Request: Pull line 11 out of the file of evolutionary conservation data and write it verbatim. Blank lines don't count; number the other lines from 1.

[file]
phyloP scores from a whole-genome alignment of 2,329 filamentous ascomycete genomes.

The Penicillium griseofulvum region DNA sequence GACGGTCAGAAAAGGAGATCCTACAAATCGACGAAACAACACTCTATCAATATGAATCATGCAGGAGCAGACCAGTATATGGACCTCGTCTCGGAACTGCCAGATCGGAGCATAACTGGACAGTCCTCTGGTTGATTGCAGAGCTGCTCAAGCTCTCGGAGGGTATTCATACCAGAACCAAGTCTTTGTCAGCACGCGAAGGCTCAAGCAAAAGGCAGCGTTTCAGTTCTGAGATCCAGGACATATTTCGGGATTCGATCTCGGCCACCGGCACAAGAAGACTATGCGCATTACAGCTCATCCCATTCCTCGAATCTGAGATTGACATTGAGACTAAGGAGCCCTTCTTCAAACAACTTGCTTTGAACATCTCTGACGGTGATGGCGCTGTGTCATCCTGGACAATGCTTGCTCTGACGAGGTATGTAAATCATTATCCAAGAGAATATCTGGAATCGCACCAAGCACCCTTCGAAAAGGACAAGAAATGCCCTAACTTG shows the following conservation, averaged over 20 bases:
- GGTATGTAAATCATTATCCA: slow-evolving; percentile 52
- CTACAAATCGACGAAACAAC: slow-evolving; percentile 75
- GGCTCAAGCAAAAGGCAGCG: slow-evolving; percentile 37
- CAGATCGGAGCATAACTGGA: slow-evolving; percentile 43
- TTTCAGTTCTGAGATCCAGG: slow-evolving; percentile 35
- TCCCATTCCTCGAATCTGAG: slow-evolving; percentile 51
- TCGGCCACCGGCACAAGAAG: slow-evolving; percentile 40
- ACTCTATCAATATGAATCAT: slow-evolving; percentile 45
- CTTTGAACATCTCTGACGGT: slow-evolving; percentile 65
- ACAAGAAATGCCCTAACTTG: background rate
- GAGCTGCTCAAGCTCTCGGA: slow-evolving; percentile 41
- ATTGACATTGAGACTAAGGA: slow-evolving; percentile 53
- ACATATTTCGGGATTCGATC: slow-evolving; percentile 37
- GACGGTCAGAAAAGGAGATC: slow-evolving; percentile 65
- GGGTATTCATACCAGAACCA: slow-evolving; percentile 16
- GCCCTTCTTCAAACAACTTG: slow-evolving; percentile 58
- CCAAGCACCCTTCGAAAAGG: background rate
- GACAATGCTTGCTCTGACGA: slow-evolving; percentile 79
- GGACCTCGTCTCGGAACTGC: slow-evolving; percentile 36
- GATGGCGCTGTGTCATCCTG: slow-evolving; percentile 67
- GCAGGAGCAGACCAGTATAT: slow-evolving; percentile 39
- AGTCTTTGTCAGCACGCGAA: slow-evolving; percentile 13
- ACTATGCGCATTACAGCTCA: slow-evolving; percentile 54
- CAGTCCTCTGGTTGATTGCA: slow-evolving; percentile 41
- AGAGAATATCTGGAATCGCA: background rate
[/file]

- CTTTGAACATCTCTGACGGT: slow-evolving; percentile 65